Roma Termini

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Roma Termini

original title:

Roma Termini


Antonio Allegra, Gianluca Masala, Stefano Pili, Angelo Scarpa Hendrix, Costantino, Mery



Eliott Maintigneux


Zeno Gabaglio, Sig


Bartolomeo Pampaloni, Edmée Millot, Andrea Ricciardi





film run:





Ready (29/09/2014)

festivals & awards:

Rome’s Termini train station is the largest in Italy and the second-largest in Europe, with 480,000 passengers coming and going every day. Hidden in the middle of this bustling throng, there is a group of men and women who are not passing through, but calling Termini home: looking for food and shelter, begging, bartering, sleeping in odd corners when they can, or just hiding from the world. The station thus reveals its other side as an immense, anonymous dormitory that houses these people and helps them find a way to survive, on practically nothing. Four men, four drifters, and their stories unfolding against the impersonal backdrop of the train station.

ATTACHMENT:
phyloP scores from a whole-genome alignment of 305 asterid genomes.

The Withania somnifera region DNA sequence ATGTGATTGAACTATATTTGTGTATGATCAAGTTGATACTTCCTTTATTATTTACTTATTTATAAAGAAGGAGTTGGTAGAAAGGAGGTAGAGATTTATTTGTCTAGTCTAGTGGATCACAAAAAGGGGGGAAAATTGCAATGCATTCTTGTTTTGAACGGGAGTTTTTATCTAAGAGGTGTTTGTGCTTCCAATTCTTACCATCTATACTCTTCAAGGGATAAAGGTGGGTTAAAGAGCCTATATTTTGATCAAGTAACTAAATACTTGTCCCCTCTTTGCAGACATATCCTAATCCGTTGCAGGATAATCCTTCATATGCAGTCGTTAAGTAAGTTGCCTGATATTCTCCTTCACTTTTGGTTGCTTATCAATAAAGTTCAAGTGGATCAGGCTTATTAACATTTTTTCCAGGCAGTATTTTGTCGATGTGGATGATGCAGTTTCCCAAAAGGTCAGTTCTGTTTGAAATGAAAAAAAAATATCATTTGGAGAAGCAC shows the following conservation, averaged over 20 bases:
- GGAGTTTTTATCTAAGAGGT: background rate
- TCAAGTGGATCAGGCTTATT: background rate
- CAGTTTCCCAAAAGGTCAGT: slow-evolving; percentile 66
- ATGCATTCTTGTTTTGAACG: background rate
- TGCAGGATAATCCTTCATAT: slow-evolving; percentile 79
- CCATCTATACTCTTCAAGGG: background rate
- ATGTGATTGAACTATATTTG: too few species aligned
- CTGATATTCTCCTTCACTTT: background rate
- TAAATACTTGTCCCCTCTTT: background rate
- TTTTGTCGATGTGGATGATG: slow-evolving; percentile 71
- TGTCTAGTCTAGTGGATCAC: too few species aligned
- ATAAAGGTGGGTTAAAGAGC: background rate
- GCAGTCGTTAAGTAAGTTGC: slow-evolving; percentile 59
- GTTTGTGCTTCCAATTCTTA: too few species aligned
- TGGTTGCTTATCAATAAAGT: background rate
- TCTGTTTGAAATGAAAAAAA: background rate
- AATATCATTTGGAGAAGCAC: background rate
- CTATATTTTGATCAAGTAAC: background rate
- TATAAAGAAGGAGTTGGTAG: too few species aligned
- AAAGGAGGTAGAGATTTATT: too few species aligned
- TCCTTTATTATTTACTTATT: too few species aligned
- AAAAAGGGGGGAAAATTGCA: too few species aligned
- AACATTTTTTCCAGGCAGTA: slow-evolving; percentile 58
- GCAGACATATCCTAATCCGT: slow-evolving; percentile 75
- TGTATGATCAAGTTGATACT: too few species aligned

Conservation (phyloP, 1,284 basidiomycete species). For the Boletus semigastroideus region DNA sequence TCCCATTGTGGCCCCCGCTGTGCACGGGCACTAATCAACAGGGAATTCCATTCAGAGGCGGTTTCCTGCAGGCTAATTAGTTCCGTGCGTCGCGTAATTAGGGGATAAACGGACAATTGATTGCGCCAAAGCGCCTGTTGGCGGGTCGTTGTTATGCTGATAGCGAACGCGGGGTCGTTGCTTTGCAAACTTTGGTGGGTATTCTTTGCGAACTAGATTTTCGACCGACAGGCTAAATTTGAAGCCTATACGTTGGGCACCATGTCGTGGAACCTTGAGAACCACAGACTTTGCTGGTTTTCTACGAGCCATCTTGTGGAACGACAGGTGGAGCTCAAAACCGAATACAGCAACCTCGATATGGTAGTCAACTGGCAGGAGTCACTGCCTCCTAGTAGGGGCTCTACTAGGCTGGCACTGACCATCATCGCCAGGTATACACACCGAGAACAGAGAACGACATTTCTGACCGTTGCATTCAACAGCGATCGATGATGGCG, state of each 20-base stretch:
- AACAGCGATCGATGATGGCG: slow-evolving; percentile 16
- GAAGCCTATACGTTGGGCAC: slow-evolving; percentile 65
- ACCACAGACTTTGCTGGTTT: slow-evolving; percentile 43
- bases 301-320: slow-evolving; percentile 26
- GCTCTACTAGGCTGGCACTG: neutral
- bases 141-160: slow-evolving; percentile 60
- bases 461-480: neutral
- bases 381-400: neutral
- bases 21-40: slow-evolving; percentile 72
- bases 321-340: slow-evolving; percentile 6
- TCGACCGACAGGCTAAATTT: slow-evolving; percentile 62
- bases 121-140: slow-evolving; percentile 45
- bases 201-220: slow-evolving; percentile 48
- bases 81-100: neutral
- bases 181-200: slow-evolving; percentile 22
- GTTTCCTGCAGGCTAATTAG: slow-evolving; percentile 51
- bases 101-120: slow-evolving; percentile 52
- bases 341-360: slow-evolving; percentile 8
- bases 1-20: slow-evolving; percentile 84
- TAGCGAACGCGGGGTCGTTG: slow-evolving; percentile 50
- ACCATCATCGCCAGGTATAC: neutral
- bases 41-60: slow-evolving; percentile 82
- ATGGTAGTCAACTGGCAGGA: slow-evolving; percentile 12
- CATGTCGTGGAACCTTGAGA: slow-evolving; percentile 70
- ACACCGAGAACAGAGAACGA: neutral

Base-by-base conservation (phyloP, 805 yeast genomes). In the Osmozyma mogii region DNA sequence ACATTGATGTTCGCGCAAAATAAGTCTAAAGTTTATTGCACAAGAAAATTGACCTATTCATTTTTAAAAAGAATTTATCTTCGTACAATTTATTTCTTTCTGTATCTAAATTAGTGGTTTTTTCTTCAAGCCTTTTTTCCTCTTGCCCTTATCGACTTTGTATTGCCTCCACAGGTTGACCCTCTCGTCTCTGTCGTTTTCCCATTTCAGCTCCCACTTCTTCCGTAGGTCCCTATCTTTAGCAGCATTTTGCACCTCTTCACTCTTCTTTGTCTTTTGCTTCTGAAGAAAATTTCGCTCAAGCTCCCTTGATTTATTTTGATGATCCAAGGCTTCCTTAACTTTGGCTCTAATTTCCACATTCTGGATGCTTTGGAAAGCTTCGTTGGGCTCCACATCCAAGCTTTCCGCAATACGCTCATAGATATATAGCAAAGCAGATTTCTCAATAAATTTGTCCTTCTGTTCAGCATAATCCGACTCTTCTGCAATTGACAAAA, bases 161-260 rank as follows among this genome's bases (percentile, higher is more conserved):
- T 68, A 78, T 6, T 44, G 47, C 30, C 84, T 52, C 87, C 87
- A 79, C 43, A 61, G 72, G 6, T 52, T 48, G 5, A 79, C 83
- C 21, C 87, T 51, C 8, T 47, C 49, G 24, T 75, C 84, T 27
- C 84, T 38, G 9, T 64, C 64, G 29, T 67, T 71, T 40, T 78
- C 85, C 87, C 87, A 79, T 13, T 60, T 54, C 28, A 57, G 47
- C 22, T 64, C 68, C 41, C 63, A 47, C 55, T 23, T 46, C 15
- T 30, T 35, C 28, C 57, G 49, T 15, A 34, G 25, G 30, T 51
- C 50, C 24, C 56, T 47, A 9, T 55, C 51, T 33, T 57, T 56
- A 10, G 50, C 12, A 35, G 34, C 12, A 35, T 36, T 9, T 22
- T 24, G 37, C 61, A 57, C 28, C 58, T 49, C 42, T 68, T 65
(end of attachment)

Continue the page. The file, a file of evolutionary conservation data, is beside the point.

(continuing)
Director’s statement Like many young filmmakers, I found myself on my own, trying to get financing to make the films I’d written, from home. After months spent getting nowhere, I realized that if I really wanted to make a movie, I had to go it alone. I wanted a new kind of film, sincere, direct, one that came from the street, from lives truly lived and emotions just stirring. A film with no rhetoric or hypocrisy, with no ‘safety distance’, but raw and real, like life on the street. So I took my video camera and walked those streets, and went to talk to the hundreds of people we go past every day: the invisible people, filing past us, immediately forgotten, solitary souls amidst the urban chaos. I brought no crews with me, no script either, to let the people look where they wanted, lingering on their daily lives in a natural way, without any of the sensationalism or sentimentalism of media rhetoric. It was my way of staying human: try to show these people for what they are, not for what they represent.